In 2018, Vietnam, along with several Association of Southeast Asian (ASEAN) countries, will see a rise in its minimum wages to support the rising cost of living. The region’s growth in the past few years has been largely attributed to the manufacturing industry, driven by low labor costs. More investors are adopting the “China Plus One” strategy—operating in China but also in at least one other Asian country--understanding the rise in wages will be crucial for maintaining the delicate balance between labor costs and productivity in Vietnam and its neighboring countries.
Vietnam’s Rising Minimum Wages
Vietnam has revised the minimum wage caps in effect from January 2018. Currently, there are two kinds of minimum wage.
- Common Minimum Wage—This is used to calculate salaries for employees in state-owned organizations and enterprises. The common minimum wage has been increased by 90,000 Vietnamese dong (VND) per month from 1,300,000 VND per month (US $57) to 1,390,000 VND per month (US $61), in effect from 1 July 2018.
- Regional Minimum Salary—The second type of minimum wage is used for employees in all non-state enterprises and is based on regions as defined by the government. From 1 January 2018, the National Wages Council has finalized the regional minimum salary rates for 2018 as follows:
- Region I: VND 3,980,000 per month (covers the rural and urban districts of Hanoi, Ho Chi Minh City, Hai Phong, Bien Hoa City, Thu Dau Mot City, Vung Tau City of Ba Ria-Vung Tau Province, and some rural districts of Dong Nai and Binh Duong Province)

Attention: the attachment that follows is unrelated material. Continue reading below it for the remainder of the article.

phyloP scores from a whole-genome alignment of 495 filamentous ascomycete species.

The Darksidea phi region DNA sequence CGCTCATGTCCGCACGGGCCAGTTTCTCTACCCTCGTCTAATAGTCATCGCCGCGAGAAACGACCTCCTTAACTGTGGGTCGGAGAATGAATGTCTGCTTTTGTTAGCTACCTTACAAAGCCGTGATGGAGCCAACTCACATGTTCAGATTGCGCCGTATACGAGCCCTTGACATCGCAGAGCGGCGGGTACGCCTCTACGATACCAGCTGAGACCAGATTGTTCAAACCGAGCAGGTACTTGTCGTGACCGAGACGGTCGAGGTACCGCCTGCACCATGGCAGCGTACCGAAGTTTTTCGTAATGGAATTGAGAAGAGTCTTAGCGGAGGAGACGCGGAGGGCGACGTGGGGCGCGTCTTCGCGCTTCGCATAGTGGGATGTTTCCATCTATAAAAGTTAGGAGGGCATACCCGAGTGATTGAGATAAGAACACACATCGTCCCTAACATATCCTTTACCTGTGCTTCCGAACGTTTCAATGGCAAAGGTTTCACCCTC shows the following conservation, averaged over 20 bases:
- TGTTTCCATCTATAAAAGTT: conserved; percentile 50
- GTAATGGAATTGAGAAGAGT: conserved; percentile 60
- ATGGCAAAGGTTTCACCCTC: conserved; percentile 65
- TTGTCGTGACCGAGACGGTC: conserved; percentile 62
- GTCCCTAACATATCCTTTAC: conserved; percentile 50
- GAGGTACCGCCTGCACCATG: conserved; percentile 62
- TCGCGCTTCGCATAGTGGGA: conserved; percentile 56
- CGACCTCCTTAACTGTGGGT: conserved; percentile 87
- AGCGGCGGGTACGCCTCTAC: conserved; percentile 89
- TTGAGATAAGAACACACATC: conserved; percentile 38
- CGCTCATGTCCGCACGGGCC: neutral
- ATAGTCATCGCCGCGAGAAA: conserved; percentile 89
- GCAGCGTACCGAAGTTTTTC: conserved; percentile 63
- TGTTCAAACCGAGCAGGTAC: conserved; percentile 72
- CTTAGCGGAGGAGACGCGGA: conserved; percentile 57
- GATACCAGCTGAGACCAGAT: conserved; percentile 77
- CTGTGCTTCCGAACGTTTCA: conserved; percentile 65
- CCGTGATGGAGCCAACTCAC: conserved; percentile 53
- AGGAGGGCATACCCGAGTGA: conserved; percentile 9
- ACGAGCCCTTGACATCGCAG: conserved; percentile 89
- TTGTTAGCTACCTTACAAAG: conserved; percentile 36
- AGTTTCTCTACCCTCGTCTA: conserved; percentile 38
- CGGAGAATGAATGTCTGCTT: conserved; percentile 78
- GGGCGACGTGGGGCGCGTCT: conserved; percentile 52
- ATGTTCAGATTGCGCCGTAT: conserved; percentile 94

- Region II: VND 3,530,000 per month (covers the remaining rural districts of Hanoi, Hai Phong, Hai Duong City, Hung Yen City, and some rural districts of Hung Yen Province)
- Region III: VND 3,090,000 per month (covers the remaining provincial cities, Chi Linh town, and some rural districts of Hai Duong and Vinh Phuc Province)
- Region IV: VND 2,760,000 per month (covers the remaining localities)
ASEAN Minimum Wages
In 2018, almost all the ASEAN nations will see a rise in minimum wages. Laos and Myanmar have already proposed new wages, while Malaysia is currently deciding on the new minimum wage structure (see Chart 1).
Chart 1—2017 and 2018 ASEAN Minimum Wages
Impact of Rising Wages
Wage increases often lead to an increase in consumer spending. With the domestic market growing in Vietnam and other ASEAN member states, the rising minimum wages will lead to an increase in consumption and offset any reduced investment and net exports to a certain extent. However, countries have to maintain the delicate balance among inflation, wage levels, and productivity so as to not to disrupt the overall labor market.
Low labor costs as a competitive factor are not sustainable in the long-term, and one should focus on the development of the service industry, high-tech industries, and domestic consumption for a sustainable growth like China.
This article was first published in Vietnam Briefing.
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